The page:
The cost pressures seen in the September quarter, especially from government cost increases, seemed to vanish from Australian industry in the three months ending December 31.

In fact, thanks to the continuing strength of the Australian dollar, there’s a whiff of disinflation (not deflation) in the air.

It’s a solid pointer to the expectation that Wednesday’s Consumer Price Index will show that cost pressures remain weak generally throughout the economy.

That would be a partial reversal of the higher-than-expected September quarter CPI of 1.0% (1.3% for the year to September), which was driven by government price rises for gas, water and electricity in many states.

In fact they were still exerting some upward pressure at the preliminary and intermediate stages PPIs in the December quarter, according to the ABS.

Figures from the Australian Bureau of Statistics this morning show the fall in producer prices in the December quarter was in all stages: preliminary, (-0.8%) intermediate (-09%) and final (-0.4%).

That compares to a rise of 0.1% for the final stage in the September quarter, which was something of a surprise, after falls of 0.6% for the intermediate and 0.5% for the preliminary stage.

Overall prices at the final stage fell 1.5% for calendar 2009, 6.5% for the intermediate stage and a huge 8.4% for the preliminary.

The ABS said that in the final stage the fall of 0.4% “mainly due to price decreases in petroleum refining (-6.9%), electronic equipment manufacturing (-9.1%) and industrial machinery and equipment manufacturing (-2.5%).” It was partially offset by “price increases in other agriculture (+11.2%) and building construction (+0.3%).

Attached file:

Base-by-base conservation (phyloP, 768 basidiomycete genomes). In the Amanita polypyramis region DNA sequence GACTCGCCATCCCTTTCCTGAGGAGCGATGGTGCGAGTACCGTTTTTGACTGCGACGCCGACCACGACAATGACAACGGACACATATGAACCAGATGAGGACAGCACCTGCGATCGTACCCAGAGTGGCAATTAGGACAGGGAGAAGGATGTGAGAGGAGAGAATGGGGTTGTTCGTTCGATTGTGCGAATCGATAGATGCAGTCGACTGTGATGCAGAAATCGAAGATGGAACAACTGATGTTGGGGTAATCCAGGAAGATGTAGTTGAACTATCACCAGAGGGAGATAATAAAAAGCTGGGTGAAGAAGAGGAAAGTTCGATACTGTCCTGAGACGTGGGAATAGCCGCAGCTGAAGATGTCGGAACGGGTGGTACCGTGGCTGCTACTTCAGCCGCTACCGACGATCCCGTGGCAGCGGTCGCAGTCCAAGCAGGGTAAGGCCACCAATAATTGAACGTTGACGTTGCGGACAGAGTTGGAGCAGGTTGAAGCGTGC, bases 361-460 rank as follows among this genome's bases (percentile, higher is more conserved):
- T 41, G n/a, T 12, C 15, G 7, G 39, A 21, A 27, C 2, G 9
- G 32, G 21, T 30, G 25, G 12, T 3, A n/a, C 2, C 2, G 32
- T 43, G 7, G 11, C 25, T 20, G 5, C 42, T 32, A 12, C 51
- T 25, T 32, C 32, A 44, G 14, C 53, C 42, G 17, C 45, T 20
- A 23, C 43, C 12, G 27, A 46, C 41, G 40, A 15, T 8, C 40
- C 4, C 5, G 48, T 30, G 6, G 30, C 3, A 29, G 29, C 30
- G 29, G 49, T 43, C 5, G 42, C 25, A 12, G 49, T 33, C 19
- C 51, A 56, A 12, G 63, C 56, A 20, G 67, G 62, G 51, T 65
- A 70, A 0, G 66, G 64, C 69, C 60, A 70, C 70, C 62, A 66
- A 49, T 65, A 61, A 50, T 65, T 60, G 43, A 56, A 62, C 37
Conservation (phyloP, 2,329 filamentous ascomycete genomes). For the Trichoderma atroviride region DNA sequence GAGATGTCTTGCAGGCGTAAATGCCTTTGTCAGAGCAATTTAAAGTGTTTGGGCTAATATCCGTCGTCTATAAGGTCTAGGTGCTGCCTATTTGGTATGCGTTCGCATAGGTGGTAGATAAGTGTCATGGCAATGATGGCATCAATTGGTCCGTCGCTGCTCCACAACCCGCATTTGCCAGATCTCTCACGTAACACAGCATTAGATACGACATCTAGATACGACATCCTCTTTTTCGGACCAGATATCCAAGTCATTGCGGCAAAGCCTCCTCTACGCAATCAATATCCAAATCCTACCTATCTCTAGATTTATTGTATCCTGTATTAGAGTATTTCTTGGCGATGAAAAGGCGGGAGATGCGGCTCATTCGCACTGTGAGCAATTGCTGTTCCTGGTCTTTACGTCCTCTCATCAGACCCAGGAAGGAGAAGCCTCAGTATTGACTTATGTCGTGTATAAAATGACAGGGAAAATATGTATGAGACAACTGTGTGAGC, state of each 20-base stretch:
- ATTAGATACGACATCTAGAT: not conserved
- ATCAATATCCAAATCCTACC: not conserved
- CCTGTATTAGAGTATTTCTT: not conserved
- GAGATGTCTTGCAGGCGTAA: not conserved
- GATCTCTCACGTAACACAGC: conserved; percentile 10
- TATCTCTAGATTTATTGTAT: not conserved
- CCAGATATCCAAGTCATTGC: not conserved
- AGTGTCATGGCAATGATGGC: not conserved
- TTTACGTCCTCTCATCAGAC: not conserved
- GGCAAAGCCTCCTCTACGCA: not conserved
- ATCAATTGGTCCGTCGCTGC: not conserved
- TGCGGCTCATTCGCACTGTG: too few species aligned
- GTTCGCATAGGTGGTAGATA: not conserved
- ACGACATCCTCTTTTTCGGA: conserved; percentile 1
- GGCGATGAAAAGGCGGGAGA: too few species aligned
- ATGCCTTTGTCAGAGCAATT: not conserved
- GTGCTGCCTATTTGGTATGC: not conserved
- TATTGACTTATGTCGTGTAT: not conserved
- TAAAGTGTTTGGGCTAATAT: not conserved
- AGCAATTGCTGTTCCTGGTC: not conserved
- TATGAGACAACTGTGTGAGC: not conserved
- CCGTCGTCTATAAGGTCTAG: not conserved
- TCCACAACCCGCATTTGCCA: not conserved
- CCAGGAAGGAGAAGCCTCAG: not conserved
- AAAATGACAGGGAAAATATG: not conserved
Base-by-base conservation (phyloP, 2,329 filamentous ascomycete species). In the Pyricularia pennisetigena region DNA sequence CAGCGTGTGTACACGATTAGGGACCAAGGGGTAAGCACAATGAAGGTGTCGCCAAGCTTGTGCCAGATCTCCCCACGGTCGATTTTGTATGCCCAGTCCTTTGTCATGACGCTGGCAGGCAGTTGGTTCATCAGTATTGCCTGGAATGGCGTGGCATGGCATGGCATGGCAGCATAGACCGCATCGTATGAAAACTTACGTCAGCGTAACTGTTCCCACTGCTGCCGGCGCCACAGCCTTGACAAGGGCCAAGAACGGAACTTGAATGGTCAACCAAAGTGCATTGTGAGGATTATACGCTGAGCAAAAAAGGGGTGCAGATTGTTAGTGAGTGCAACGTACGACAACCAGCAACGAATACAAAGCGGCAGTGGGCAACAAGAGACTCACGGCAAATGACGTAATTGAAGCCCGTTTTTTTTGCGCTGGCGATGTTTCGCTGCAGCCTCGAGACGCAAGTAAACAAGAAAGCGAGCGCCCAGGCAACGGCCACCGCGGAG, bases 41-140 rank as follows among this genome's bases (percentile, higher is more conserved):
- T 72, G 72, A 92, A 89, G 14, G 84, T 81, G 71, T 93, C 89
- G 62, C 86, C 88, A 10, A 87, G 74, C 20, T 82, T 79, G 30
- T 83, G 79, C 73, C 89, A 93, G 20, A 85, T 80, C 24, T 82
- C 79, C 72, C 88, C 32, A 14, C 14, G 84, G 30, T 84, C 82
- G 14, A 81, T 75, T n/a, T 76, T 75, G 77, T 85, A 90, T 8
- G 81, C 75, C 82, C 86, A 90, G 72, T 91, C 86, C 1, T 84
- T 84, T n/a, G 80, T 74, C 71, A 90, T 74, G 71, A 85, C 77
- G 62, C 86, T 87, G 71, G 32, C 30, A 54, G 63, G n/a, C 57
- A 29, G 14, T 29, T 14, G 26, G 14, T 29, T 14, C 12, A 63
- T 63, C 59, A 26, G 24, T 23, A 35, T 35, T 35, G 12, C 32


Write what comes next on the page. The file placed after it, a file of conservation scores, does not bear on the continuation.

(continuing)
The ABS said the 0.9% fall at the intermediate stage was due “mainly due to price decreases in grain, sheep, beef and dairy cattle farming (-7.2%), iron and steel manufacturing (–6.6%) and petroleum refining (-3.6%).” It was partially offset by “price increases in oil and gas extraction (+3.0%), metal ore mining (+4.0%) and electricity, gas and water supply (+1.8%). ”

And at the preliminary stage, the main drivers in the fall of 0.8% were “price decreases in iron and steel manufacturing (-6.7%), grain, sheep, beef and dairy cattle farming (-6.2%), basic chemical manufacturing (-5.1%) and petroleum refining (-3.4%). The ABS said that was “partially offset by price increases in oil and gas extraction (+3.0%), electricity, gas and water supply (+1.9%) and services to transport (+4.5%).”

The impact of the stronger dollar can be seen through the three levels of production. That in turn was clearly seen in Friday’s import/export prices indexes, which showed quote dramatic moves in the December quarter and in 2009.

The ABS said the Import Price Index fell by 4.3% in the December quarter and by a record 15.5% in the 12 months top December. The Export Price Index fell 1.7% in the December quarter and a record 32.7% for the year.

But that was after a rise in the Import Price Index of 21.1% in 2008 (driven by the sharp fall in the value of the Australian dollar in the closing months of that year) and by a record 54.9% jump in the Export Price Index in the same year, which was also due to the impact of the dollar’s slide.

Peter Fray

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